HARRISBURG, Pa. (WHTM) — Bus trips are significantly more difficult to plan on Capital Area Transit (CAT), the Harrisburg-based bus agency serving parts of Dauphin and Cumberland counties, than on other Midstate PA transit agencies.
That’s the finding of an abc27 assessment — a finding with which CAT’s own executive director, Rich Farr, agrees and detailed plans to fix the problems.
Farr concurrently remains the longer-tenured executive director of the York-based agency that brands itself “Rabbit Transit,” officially the Central Pennsylvania Transportation authority, which performed significantly better in the abc27 assessment. “So what we’re really taking are the lessons learned in York and applying them here at CAT,” Farr said.
CAT’s problems are both high-tech and low-tech. Google Maps, a common platform for planning car and transit trips alike in cities throughout the world, couldn’t identify a nearly door-to-door, single-bus, no-transfer itinerary that existed within the city limits of Harrisburg. Riders who rely on printed schedules, meanwhile, told abc27 these are unreliable too.
“All this is off,” Harrisburg resident Pedro Quijano said, gesturing to a laminated schedule affixed to a bus shelter on North 6th Street in Harrisburg. “It doesn’t come at these times.”
“If people don’t know when the bus is coming, then they’re not going to be able to ride the bus,” said Nat Lownes of the Philly Transit Riders Union, a transit advocate who studies best practices in other cities. Lownes noted that smaller transit systems like Harrisburg’s tend to have infrequent service, meaning accurate schedules are more important, not less important, than in a city like Philadelphia, where a bus is more likely to come before long regardless of the accuracy of a schedule.
A source familiar with Google’s method for obtaining transit data told abc27 the company relies on what’s called General Transit Feed Specification, or GTFS, data supplied by agencies, and speculated CAT’s relatively rudimentary website, complete with printable maps, suggests the agency doesn’t use that standard. Farr confirmed CAT doesn’t yet supply that data to Google, as would be necessary for CAT’s buses to appear properly in search results. “Every bus stop, every route, every time point — it’s all a code, and it all fits together,” Farr explained. But not yet between CAT and Google, which Farr said has “a process of quality assurance like I’ve never seen before.”
“To get perfect for Google, it’s going to be a lot of work on our end,” Farr said. “But we’ve done it well at Rabbit Transit, and we’re going to do it well here at CAT.”
Reached by abc27, a Google Maps spokesperson wouldn’t comment specifically on CAT but provided this statement: “Google Maps works directly with transit agencies around the world to display accurate schedule and routing information for their transit lines. Transit agencies can submit their data through our help center, which we then integrate into Google Maps.”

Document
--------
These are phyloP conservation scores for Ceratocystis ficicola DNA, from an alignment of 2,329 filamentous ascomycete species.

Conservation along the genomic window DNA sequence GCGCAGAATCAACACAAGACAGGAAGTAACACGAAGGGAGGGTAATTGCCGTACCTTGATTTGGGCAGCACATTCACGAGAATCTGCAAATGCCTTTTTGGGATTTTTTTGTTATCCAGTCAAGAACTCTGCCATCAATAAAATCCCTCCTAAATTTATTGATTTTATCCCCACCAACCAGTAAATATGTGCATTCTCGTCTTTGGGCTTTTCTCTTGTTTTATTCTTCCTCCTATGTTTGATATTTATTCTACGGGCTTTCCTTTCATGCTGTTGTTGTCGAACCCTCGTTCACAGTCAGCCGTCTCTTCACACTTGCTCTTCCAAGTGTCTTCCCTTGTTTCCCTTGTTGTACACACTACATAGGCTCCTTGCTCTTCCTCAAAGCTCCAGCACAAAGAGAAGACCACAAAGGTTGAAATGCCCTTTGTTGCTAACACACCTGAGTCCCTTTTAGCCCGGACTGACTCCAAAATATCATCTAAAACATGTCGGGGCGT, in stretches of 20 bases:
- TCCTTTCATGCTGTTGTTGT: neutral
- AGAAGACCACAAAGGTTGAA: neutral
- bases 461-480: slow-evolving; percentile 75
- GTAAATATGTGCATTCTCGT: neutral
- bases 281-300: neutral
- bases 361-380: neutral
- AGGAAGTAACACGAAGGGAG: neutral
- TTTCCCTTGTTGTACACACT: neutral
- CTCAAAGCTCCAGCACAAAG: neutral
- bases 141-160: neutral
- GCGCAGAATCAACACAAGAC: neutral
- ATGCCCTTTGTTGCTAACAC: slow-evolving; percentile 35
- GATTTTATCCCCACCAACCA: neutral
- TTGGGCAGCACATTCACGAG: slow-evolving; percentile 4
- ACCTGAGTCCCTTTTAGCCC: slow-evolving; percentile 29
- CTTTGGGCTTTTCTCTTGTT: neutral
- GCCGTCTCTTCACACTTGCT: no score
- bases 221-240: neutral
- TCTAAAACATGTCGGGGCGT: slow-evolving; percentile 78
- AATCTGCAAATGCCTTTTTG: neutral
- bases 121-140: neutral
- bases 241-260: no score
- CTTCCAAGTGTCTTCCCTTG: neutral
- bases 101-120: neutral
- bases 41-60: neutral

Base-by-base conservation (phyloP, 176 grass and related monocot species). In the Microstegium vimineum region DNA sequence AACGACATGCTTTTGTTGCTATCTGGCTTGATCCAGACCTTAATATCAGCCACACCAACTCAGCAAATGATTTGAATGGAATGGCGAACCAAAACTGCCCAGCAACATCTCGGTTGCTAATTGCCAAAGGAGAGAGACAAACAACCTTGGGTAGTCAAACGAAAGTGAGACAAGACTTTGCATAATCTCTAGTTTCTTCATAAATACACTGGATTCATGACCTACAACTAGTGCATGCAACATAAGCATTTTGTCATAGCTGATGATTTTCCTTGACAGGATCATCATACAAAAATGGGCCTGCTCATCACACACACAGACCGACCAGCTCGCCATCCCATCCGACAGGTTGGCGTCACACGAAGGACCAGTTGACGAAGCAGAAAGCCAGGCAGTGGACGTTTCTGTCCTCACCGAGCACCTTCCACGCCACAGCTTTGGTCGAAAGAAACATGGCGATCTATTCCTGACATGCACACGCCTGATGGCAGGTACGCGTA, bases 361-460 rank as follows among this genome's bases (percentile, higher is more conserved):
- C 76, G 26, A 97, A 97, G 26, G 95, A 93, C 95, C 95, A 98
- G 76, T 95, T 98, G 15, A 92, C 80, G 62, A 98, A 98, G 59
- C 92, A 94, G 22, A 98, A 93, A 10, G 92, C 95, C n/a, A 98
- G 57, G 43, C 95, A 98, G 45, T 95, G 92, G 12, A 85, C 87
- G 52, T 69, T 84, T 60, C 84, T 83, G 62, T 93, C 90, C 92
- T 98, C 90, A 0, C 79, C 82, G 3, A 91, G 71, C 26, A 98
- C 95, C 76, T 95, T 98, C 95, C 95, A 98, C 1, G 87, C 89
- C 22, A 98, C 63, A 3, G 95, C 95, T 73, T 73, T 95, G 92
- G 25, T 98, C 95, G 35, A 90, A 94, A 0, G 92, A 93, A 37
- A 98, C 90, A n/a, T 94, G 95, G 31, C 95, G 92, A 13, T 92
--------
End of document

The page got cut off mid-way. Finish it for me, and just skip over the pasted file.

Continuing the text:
Farr said in the meantime, riders can generally get real-time bus information in an app called simply “Transit,” identifiable by a green-and-white icon and available in the Google and Android app stores. Unlike Google Maps, Transit accepts an older generation of data that CAT is able to supply.
As for riders like Pedro Quijano and 71-year-old Harvey Morris — sharing a bus shelter, and a lack of enthusiasm for technology, with Quijano — Farr said CAT is planning to replace its array of route-specific paper schedules with a consolidated booklet, complete with a system map, similar to one already available in York. York, in turn, “stole” that idea from Lancaster’s Red Rose Transit Authority, Farr joked.
“If there’s a good idea somewhere, why recreate the wheel?” he explained, adding of users like Quijano and Morris: “We really have to be mindful of our customer and the way they prefer to get information.”
On the other hand, he characterized as a somewhat-inaccurate stereotype the idea that most senior citizens, in particular, aren’t interested in embracing technology. Regarding a pre-booked, shared-ride program provided by CAT, Farr said seniors “are asking us, ‘Isn’t there a way to be able to book these trips online?’ These are senior citizens who typically are framed as not being able to be tech savvy.”
Farr said the high-tech and low-tech improvements alike are due to begin rolling out in March 2021, with completion by late summer.
He added that although CAT’s provision of information lags its peers, its reliability, measured by metrics such as punctuality, has improved, as has its technology, such as modern magnetic-read farecards and a mobile app.
Although the dream among some transit advocates and riders of one seamless Midstate-wide transit system might never come to fruition, Farr said a seamless regional fare collection system — multiple agencies but one farecard — is possible in the coming years.